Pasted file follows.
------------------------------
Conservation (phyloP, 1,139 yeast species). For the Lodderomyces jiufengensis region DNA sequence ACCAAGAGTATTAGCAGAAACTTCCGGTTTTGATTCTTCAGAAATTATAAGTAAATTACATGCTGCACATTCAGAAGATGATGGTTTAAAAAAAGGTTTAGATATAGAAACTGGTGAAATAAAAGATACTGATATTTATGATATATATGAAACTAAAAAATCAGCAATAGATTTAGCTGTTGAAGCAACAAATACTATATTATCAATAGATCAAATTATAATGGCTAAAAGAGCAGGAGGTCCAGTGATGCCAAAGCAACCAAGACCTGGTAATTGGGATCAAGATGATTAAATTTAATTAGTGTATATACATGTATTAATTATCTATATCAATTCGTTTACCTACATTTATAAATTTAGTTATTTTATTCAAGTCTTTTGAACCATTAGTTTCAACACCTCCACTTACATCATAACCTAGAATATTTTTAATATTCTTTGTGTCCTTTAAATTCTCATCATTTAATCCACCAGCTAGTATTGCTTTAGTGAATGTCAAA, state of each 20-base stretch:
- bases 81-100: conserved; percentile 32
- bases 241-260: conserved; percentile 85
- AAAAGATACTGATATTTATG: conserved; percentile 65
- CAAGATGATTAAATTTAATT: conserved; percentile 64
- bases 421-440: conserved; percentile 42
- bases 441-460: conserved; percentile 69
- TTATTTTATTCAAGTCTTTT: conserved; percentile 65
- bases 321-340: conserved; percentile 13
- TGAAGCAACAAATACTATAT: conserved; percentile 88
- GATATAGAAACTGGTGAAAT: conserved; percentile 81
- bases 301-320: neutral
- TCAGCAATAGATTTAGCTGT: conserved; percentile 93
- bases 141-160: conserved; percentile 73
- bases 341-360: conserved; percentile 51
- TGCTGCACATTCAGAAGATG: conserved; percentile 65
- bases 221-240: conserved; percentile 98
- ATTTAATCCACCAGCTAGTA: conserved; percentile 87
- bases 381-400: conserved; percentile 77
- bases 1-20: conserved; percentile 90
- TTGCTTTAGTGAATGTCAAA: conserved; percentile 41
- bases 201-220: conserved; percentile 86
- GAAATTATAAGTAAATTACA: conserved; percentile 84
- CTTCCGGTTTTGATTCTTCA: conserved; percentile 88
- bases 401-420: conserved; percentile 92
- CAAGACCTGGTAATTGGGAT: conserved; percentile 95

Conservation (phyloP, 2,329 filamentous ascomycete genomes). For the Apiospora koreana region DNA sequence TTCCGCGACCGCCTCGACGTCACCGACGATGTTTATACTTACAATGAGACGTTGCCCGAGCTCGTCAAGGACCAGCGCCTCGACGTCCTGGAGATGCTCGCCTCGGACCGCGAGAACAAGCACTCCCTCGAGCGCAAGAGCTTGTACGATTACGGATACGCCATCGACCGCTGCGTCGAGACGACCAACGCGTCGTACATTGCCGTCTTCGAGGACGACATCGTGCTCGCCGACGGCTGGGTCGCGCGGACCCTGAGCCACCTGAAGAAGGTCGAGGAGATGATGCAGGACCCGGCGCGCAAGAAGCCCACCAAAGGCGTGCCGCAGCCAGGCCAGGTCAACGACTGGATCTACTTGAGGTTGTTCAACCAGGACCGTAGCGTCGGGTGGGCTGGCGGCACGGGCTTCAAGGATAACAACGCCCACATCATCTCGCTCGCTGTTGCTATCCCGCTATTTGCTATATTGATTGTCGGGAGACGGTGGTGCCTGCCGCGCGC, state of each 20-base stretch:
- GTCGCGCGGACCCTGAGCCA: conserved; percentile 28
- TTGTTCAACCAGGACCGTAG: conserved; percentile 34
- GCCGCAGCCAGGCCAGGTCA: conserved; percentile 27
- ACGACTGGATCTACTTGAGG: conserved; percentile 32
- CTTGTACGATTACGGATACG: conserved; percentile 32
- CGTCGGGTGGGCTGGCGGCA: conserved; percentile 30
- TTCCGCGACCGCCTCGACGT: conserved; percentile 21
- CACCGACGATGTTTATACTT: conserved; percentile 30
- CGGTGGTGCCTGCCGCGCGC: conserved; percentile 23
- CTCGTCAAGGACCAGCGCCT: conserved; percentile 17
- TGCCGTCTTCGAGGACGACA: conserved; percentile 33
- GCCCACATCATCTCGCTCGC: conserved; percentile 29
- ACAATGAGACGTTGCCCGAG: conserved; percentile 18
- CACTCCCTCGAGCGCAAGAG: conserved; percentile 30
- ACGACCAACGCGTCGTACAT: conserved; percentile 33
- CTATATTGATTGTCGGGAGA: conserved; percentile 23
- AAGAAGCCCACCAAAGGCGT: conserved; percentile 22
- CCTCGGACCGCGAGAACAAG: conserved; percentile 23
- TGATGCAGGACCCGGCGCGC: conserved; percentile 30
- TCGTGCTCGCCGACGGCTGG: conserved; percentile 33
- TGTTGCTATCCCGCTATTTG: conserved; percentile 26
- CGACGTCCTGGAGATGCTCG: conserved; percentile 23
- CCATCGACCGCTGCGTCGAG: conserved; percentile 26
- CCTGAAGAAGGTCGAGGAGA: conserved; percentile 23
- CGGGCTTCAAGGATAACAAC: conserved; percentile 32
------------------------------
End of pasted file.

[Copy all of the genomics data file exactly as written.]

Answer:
Conservation (phyloP, 1,139 yeast species). For the Lodderomyces jiufengensis region DNA sequence ACCAAGAGTATTAGCAGAAACTTCCGGTTTTGATTCTTCAGAAATTATAAGTAAATTACATGCTGCACATTCAGAAGATGATGGTTTAAAAAAAGGTTTAGATATAGAAACTGGTGAAATAAAAGATACTGATATTTATGATATATATGAAACTAAAAAATCAGCAATAGATTTAGCTGTTGAAGCAACAAATACTATATTATCAATAGATCAAATTATAATGGCTAAAAGAGCAGGAGGTCCAGTGATGCCAAAGCAACCAAGACCTGGTAATTGGGATCAAGATGATTAAATTTAATTAGTGTATATACATGTATTAATTATCTATATCAATTCGTTTACCTACATTTATAAATTTAGTTATTTTATTCAAGTCTTTTGAACCATTAGTTTCAACACCTCCACTTACATCATAACCTAGAATATTTTTAATATTCTTTGTGTCCTTTAAATTCTCATCATTTAATCCACCAGCTAGTATTGCTTTAGTGAATGTCAAA, state of each 20-base stretch:
- bases 81-100: conserved; percentile 32
- bases 241-260: conserved; percentile 85
- AAAAGATACTGATATTTATG: conserved; percentile 65
- CAAGATGATTAAATTTAATT: conserved; percentile 64
- bases 421-440: conserved; percentile 42
- bases 441-460: conserved; percentile 69
- TTATTTTATTCAAGTCTTTT: conserved; percentile 65
- bases 321-340: conserved; percentile 13
- TGAAGCAACAAATACTATAT: conserved; percentile 88
- GATATAGAAACTGGTGAAAT: conserved; percentile 81
- bases 301-320: neutral
- TCAGCAATAGATTTAGCTGT: conserved; percentile 93
- bases 141-160: conserved; percentile 73
- bases 341-360: conserved; percentile 51
- TGCTGCACATTCAGAAGATG: conserved; percentile 65
- bases 221-240: conserved; percentile 98
- ATTTAATCCACCAGCTAGTA: conserved; percentile 87
- bases 381-400: conserved; percentile 77
- bases 1-20: conserved; percentile 90
- TTGCTTTAGTGAATGTCAAA: conserved; percentile 41
- bases 201-220: conserved; percentile 86
- GAAATTATAAGTAAATTACA: conserved; percentile 84
- CTTCCGGTTTTGATTCTTCA: conserved; percentile 88
- bases 401-420: conserved; percentile 92
- CAAGACCTGGTAATTGGGAT: conserved; percentile 95

Conservation (phyloP, 2,329 filamentous ascomycete genomes). For the Apiospora koreana region DNA sequence TTCCGCGACCGCCTCGACGTCACCGACGATGTTTATACTTACAATGAGACGTTGCCCGAGCTCGTCAAGGACCAGCGCCTCGACGTCCTGGAGATGCTCGCCTCGGACCGCGAGAACAAGCACTCCCTCGAGCGCAAGAGCTTGTACGATTACGGATACGCCATCGACCGCTGCGTCGAGACGACCAACGCGTCGTACATTGCCGTCTTCGAGGACGACATCGTGCTCGCCGACGGCTGGGTCGCGCGGACCCTGAGCCACCTGAAGAAGGTCGAGGAGATGATGCAGGACCCGGCGCGCAAGAAGCCCACCAAAGGCGTGCCGCAGCCAGGCCAGGTCAACGACTGGATCTACTTGAGGTTGTTCAACCAGGACCGTAGCGTCGGGTGGGCTGGCGGCACGGGCTTCAAGGATAACAACGCCCACATCATCTCGCTCGCTGTTGCTATCCCGCTATTTGCTATATTGATTGTCGGGAGACGGTGGTGCCTGCCGCGCGC, state of each 20-base stretch:
- GTCGCGCGGACCCTGAGCCA: conserved; percentile 28
- TTGTTCAACCAGGACCGTAG: conserved; percentile 34
- GCCGCAGCCAGGCCAGGTCA: conserved; percentile 27
- ACGACTGGATCTACTTGAGG: conserved; percentile 32
- CTTGTACGATTACGGATACG: conserved; percentile 32
- CGTCGGGTGGGCTGGCGGCA: conserved; percentile 30
- TTCCGCGACCGCCTCGACGT: conserved; percentile 21
- CACCGACGATGTTTATACTT: conserved; percentile 30
- CGGTGGTGCCTGCCGCGCGC: conserved; percentile 23
- CTCGTCAAGGACCAGCGCCT: conserved; percentile 17
- TGCCGTCTTCGAGGACGACA: conserved; percentile 33
- GCCCACATCATCTCGCTCGC: conserved; percentile 29
- ACAATGAGACGTTGCCCGAG: conserved; percentile 18
- CACTCCCTCGAGCGCAAGAG: conserved; percentile 30
- ACGACCAACGCGTCGTACAT: conserved; percentile 33
- CTATATTGATTGTCGGGAGA: conserved; percentile 23
- AAGAAGCCCACCAAAGGCGT: conserved; percentile 22
- CCTCGGACCGCGAGAACAAG: conserved; percentile 23
- TGATGCAGGACCCGGCGCGC: conserved; percentile 30
- TCGTGCTCGCCGACGGCTGG: conserved; percentile 33
- TGTTGCTATCCCGCTATTTG: conserved; percentile 26
- CGACGTCCTGGAGATGCTCG: conserved; percentile 23
- CCATCGACCGCTGCGTCGAG: conserved; percentile 26
- CCTGAAGAAGGTCGAGGAGA: conserved; percentile 23
- CGGGCTTCAAGGATAACAAC: conserved; percentile 32